"Really, I can have yours?" she perked up immediately, a look of triumph on her sweet small devilish face.
"Sure," Ethan agreed, "Mom said I get the last of the chocolate ice cream for desert," he proudly announced.
Josie's eyes widened in amazement of such a statement, "Wait a minute! I LIKE chocolate ice cream...."
My dear sweet mother will be the first one to tell you, "Josie has always been her own woman, feisty and stubborn and willing to tell you when she doesn't like what's up!"
I know this to be too true. And while there are times when I have incredible patience and tolerance, I have found that there is an invisible line that once crossed can never be rewritten in the sand. I will be your best friend, or your worst enemy...or much worse in my mind, I have no thought either way of your existence in the world in which I live. This may come off as rather harsh. Is there no in between, you may ask? Not for me. I have lived what seems to be a thousand years trying to be the peacemaker, the one who will tolerate anything in order to be liked and admired. And what has this gotten me? Stepped on and pushed aside, made to feel inadequte and under appreciated, that's what it has gotten me.
Not to say that I am inconsiderate or even a bitch when it comes to my relationships. Don't get me wrong on this statement. I have found that I have an incredibly large loving and kind heart when it comes to my friendships. I find immense joy in helping those in need, lending a nonjudgmental ear, a warm hug or a hot home cooked meal. I just expect that in return. My love and respect are hard to earn, but given free reign one taken until I sense the feelings are not reciprocated in a kind and loving manner to which I now realize I deserve.
I believe my long lasting friendships, some over the entire span of my life, are a testament to my devotion to those close to my heart. And yet there are a few people, relatives included that I have put not only in a recycle box of the inventory of bad and unhealthy relationships, but have also emotionally shipped off to Switzerland, the land of neutrality, as I find I have no emotional ties to these people.
I have discovered over the last few years that my life is too short to spend unnecessary emotional energy on those who cannot or will not bring their best light to my life. Perhaps it is a matter of an ill fitted, one sided relationship that I find so disturbing. I just know that I am a giver of my heart, my mind, my soul, my time and energy and rather then harbor ill feelings when I feel I'm not given the same in return, I use my recycle method to rid my life of those I don't find complementary to my needs or desires.
I have found the lifting of the emotional burden amazing and thus I can go forward and give my all to those special people in my life that truly enliven and enrich my life in so many blessed ways.
Those close to me already know this about me. I was quickly reminded of that when I was told, "the first day I met you at playgroup, I could tell you were someone I wanted to know... but I also knew that you weren't one to mess with... if I was going to be your friend, I would have to go all in!" And I am delighted to say that after years of ill timing, we finally did find the courage and energy to seek each other out on a more personal level and this wonderfully insightful woman is one of my closest and most cherished friends.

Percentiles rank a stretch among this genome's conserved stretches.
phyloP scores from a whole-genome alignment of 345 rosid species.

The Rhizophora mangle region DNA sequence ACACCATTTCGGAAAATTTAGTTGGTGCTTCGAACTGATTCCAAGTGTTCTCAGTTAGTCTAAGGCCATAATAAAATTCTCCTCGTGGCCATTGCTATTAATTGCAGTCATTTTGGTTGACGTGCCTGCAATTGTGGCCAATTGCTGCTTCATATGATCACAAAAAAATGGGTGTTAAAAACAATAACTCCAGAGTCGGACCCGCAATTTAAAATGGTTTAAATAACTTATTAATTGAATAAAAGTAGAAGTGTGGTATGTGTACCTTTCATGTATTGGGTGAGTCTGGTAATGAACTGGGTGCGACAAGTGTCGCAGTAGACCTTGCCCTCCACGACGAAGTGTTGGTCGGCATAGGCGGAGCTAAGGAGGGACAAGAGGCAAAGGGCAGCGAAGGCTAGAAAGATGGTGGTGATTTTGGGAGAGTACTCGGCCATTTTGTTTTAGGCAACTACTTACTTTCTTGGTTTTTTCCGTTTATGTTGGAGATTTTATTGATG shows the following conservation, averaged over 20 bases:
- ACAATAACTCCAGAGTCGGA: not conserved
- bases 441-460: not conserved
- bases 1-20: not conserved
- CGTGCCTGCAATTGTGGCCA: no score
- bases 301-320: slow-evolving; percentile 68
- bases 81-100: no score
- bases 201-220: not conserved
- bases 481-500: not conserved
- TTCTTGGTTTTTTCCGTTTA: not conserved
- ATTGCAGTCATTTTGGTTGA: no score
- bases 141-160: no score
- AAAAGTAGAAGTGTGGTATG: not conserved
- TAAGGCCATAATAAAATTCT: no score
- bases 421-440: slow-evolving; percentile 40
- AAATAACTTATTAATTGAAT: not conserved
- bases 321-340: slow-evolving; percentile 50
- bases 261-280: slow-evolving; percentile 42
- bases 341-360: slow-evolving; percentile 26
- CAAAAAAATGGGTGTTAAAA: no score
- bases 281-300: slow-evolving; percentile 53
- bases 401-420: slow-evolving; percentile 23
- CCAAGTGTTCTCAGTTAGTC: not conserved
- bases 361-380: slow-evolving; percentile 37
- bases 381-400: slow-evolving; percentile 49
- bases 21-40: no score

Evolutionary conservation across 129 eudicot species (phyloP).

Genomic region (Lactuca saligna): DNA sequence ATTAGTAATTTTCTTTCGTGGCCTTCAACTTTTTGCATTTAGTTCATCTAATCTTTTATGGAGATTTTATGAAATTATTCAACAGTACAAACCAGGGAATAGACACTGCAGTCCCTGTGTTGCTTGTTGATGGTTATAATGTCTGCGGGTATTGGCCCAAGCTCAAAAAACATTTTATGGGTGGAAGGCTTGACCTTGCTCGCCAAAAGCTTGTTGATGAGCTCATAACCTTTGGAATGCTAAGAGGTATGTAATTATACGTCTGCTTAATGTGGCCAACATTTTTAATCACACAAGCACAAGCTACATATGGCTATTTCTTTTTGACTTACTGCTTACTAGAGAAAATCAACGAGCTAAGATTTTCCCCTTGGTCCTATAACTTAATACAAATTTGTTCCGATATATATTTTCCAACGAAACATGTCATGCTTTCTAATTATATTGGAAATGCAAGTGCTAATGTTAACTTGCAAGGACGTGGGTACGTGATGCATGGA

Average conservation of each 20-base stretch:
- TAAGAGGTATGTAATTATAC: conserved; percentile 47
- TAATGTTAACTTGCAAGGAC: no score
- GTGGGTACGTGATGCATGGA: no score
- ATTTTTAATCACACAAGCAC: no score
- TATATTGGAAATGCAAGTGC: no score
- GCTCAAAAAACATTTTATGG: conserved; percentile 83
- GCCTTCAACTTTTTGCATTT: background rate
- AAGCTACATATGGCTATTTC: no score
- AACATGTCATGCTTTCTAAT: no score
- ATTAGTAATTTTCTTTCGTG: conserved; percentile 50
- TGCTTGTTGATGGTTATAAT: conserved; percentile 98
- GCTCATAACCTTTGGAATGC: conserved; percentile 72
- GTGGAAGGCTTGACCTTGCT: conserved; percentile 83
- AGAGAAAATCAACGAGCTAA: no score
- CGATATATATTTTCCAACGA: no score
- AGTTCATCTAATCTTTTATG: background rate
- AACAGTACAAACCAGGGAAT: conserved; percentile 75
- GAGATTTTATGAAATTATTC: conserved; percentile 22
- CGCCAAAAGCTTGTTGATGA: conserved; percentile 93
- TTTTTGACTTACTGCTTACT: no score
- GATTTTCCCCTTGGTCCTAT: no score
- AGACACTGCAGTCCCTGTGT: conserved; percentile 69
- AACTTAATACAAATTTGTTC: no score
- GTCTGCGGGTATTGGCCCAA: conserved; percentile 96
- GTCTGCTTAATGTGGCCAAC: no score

As for the temper issue of the girl of my youth, I think that age and experience has softened me somewhat. I must be honest and admit that at times, I can fly off the handle into the utmost irrational behavior if I don't monitor myself. God's cheap thrill in it all is that he gave me a daughter with the same vibrant attitude as my own. There is plenty of shrill tearful moments to remind me of my former self and I feel as if I need to apologize to my mother on a daily basis for some of the hysterical antics of my youth. Who the hell did I think I was to be so demanding when I was given every opportunity and blessing in my life. I do not want the legacy of such an attitude to be handed down to Minnie Me. Fortunately I am still young enough with a almost "Ripley's Believe it or Not'" type of memory of such times that I can find tolerance and patience to explain in a loving way how such behavior is unnecessary and unflattering to my beautiful, truly kind hearted daughter.
And it is the wee ones around the house that remind me to tone back my speech, as my sailor mouth can sometimes get the best of me.
"Mommy, that's a bad word!" Teeny will exclaim in faked comical horror if I slip up and start ranting.
Or better yet, Mr. Whitestrips will grimace his small handsome GQ face at me from the back seat of the car as we arrive at MacDonalds and I take an extra moment digging in my purse for my wallet and innocently exclaim, "Come on Mom, quit fuckin' around and let's go!"